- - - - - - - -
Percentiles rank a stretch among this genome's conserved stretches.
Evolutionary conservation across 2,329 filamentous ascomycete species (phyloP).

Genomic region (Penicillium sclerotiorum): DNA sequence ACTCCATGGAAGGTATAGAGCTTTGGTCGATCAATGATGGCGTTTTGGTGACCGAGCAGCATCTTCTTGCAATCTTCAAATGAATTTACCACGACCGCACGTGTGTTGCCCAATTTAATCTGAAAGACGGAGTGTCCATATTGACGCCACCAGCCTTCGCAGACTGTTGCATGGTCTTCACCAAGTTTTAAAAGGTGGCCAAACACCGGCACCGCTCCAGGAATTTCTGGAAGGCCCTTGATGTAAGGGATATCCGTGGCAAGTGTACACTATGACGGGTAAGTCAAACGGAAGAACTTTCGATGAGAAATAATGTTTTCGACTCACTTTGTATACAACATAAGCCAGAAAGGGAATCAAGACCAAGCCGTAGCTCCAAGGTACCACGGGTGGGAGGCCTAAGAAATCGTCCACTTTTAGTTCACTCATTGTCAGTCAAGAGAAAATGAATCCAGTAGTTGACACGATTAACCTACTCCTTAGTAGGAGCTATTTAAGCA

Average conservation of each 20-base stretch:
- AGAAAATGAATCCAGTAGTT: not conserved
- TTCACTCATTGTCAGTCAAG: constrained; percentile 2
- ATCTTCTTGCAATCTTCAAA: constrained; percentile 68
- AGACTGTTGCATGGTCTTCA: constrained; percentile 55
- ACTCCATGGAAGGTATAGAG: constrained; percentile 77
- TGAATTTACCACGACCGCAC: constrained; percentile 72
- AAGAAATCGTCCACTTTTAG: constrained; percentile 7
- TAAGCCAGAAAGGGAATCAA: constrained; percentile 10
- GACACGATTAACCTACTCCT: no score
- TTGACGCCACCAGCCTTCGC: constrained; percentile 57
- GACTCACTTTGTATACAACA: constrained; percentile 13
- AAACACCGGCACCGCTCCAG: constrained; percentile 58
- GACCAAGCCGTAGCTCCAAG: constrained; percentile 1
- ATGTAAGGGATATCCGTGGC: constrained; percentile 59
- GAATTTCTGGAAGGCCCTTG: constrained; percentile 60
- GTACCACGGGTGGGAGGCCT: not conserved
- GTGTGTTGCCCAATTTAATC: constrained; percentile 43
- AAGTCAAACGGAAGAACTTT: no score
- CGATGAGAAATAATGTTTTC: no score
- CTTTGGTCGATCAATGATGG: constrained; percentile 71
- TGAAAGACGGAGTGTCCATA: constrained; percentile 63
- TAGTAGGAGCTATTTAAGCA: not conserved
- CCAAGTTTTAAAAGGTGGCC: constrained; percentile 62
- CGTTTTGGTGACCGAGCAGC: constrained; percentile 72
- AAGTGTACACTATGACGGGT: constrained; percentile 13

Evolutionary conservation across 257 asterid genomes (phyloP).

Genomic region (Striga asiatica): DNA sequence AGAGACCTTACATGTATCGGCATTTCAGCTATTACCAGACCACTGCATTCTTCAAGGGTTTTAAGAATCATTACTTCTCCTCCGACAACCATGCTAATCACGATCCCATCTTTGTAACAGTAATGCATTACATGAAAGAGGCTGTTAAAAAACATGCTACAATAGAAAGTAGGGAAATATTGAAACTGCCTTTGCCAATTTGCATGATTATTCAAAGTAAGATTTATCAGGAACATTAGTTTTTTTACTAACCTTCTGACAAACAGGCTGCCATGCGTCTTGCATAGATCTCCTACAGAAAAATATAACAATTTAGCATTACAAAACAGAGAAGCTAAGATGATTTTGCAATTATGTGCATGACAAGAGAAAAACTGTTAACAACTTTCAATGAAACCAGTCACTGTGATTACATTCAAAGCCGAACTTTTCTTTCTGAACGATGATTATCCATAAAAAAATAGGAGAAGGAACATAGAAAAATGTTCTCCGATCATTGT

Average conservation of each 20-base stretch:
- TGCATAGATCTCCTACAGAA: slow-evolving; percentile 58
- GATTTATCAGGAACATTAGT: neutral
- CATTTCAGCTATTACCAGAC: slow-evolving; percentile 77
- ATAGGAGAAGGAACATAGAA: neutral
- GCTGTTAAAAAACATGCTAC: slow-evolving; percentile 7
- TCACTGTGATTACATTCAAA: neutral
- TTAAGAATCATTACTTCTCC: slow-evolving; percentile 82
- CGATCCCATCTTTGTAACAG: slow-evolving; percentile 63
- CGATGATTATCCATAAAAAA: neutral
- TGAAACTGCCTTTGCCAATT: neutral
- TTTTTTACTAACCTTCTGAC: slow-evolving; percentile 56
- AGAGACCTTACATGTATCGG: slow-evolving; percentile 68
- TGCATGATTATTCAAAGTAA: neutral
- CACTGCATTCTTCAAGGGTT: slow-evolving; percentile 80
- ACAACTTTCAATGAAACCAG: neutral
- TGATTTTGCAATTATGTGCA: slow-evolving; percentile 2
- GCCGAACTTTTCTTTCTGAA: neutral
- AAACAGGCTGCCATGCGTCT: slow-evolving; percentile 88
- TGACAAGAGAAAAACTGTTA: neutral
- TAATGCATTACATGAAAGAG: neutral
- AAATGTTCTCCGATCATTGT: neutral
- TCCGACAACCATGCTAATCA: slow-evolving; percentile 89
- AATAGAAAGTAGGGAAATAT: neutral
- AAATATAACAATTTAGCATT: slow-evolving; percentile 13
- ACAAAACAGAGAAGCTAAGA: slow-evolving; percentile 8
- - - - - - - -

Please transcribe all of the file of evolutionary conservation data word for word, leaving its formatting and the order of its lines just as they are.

Percentiles rank a stretch among this genome's conserved stretches.
Evolutionary conservation across 2,329 filamentous ascomycete species (phyloP).

Genomic region (Penicillium sclerotiorum): DNA sequence ACTCCATGGAAGGTATAGAGCTTTGGTCGATCAATGATGGCGTTTTGGTGACCGAGCAGCATCTTCTTGCAATCTTCAAATGAATTTACCACGACCGCACGTGTGTTGCCCAATTTAATCTGAAAGACGGAGTGTCCATATTGACGCCACCAGCCTTCGCAGACTGTTGCATGGTCTTCACCAAGTTTTAAAAGGTGGCCAAACACCGGCACCGCTCCAGGAATTTCTGGAAGGCCCTTGATGTAAGGGATATCCGTGGCAAGTGTACACTATGACGGGTAAGTCAAACGGAAGAACTTTCGATGAGAAATAATGTTTTCGACTCACTTTGTATACAACATAAGCCAGAAAGGGAATCAAGACCAAGCCGTAGCTCCAAGGTACCACGGGTGGGAGGCCTAAGAAATCGTCCACTTTTAGTTCACTCATTGTCAGTCAAGAGAAAATGAATCCAGTAGTTGACACGATTAACCTACTCCTTAGTAGGAGCTATTTAAGCA

Average conservation of each 20-base stretch:
- AGAAAATGAATCCAGTAGTT: not conserved
- TTCACTCATTGTCAGTCAAG: constrained; percentile 2
- ATCTTCTTGCAATCTTCAAA: constrained; percentile 68
- AGACTGTTGCATGGTCTTCA: constrained; percentile 55
- ACTCCATGGAAGGTATAGAG: constrained; percentile 77
- TGAATTTACCACGACCGCAC: constrained; percentile 72
- AAGAAATCGTCCACTTTTAG: constrained; percentile 7
- TAAGCCAGAAAGGGAATCAA: constrained; percentile 10
- GACACGATTAACCTACTCCT: no score
- TTGACGCCACCAGCCTTCGC: constrained; percentile 57
- GACTCACTTTGTATACAACA: constrained; percentile 13
- AAACACCGGCACCGCTCCAG: constrained; percentile 58
- GACCAAGCCGTAGCTCCAAG: constrained; percentile 1
- ATGTAAGGGATATCCGTGGC: constrained; percentile 59
- GAATTTCTGGAAGGCCCTTG: constrained; percentile 60
- GTACCACGGGTGGGAGGCCT: not conserved
- GTGTGTTGCCCAATTTAATC: constrained; percentile 43
- AAGTCAAACGGAAGAACTTT: no score
- CGATGAGAAATAATGTTTTC: no score
- CTTTGGTCGATCAATGATGG: constrained; percentile 71
- TGAAAGACGGAGTGTCCATA: constrained; percentile 63
- TAGTAGGAGCTATTTAAGCA: not conserved
- CCAAGTTTTAAAAGGTGGCC: constrained; percentile 62
- CGTTTTGGTGACCGAGCAGC: constrained; percentile 72
- AAGTGTACACTATGACGGGT: constrained; percentile 13

Evolutionary conservation across 257 asterid genomes (phyloP).

Genomic region (Striga asiatica): DNA sequence AGAGACCTTACATGTATCGGCATTTCAGCTATTACCAGACCACTGCATTCTTCAAGGGTTTTAAGAATCATTACTTCTCCTCCGACAACCATGCTAATCACGATCCCATCTTTGTAACAGTAATGCATTACATGAAAGAGGCTGTTAAAAAACATGCTACAATAGAAAGTAGGGAAATATTGAAACTGCCTTTGCCAATTTGCATGATTATTCAAAGTAAGATTTATCAGGAACATTAGTTTTTTTACTAACCTTCTGACAAACAGGCTGCCATGCGTCTTGCATAGATCTCCTACAGAAAAATATAACAATTTAGCATTACAAAACAGAGAAGCTAAGATGATTTTGCAATTATGTGCATGACAAGAGAAAAACTGTTAACAACTTTCAATGAAACCAGTCACTGTGATTACATTCAAAGCCGAACTTTTCTTTCTGAACGATGATTATCCATAAAAAAATAGGAGAAGGAACATAGAAAAATGTTCTCCGATCATTGT

Average conservation of each 20-base stretch:
- TGCATAGATCTCCTACAGAA: slow-evolving; percentile 58
- GATTTATCAGGAACATTAGT: neutral
- CATTTCAGCTATTACCAGAC: slow-evolving; percentile 77
- ATAGGAGAAGGAACATAGAA: neutral
- GCTGTTAAAAAACATGCTAC: slow-evolving; percentile 7
- TCACTGTGATTACATTCAAA: neutral
- TTAAGAATCATTACTTCTCC: slow-evolving; percentile 82
- CGATCCCATCTTTGTAACAG: slow-evolving; percentile 63
- CGATGATTATCCATAAAAAA: neutral
- TGAAACTGCCTTTGCCAATT: neutral
- TTTTTTACTAACCTTCTGAC: slow-evolving; percentile 56
- AGAGACCTTACATGTATCGG: slow-evolving; percentile 68
- TGCATGATTATTCAAAGTAA: neutral
- CACTGCATTCTTCAAGGGTT: slow-evolving; percentile 80
- ACAACTTTCAATGAAACCAG: neutral
- TGATTTTGCAATTATGTGCA: slow-evolving; percentile 2
- GCCGAACTTTTCTTTCTGAA: neutral
- AAACAGGCTGCCATGCGTCT: slow-evolving; percentile 88
- TGACAAGAGAAAAACTGTTA: neutral
- TAATGCATTACATGAAAGAG: neutral
- AAATGTTCTCCGATCATTGT: neutral
- TCCGACAACCATGCTAATCA: slow-evolving; percentile 89
- AATAGAAAGTAGGGAAATAT: neutral
- AAATATAACAATTTAGCATT: slow-evolving; percentile 13
- ACAAAACAGAGAAGCTAAGA: slow-evolving; percentile 8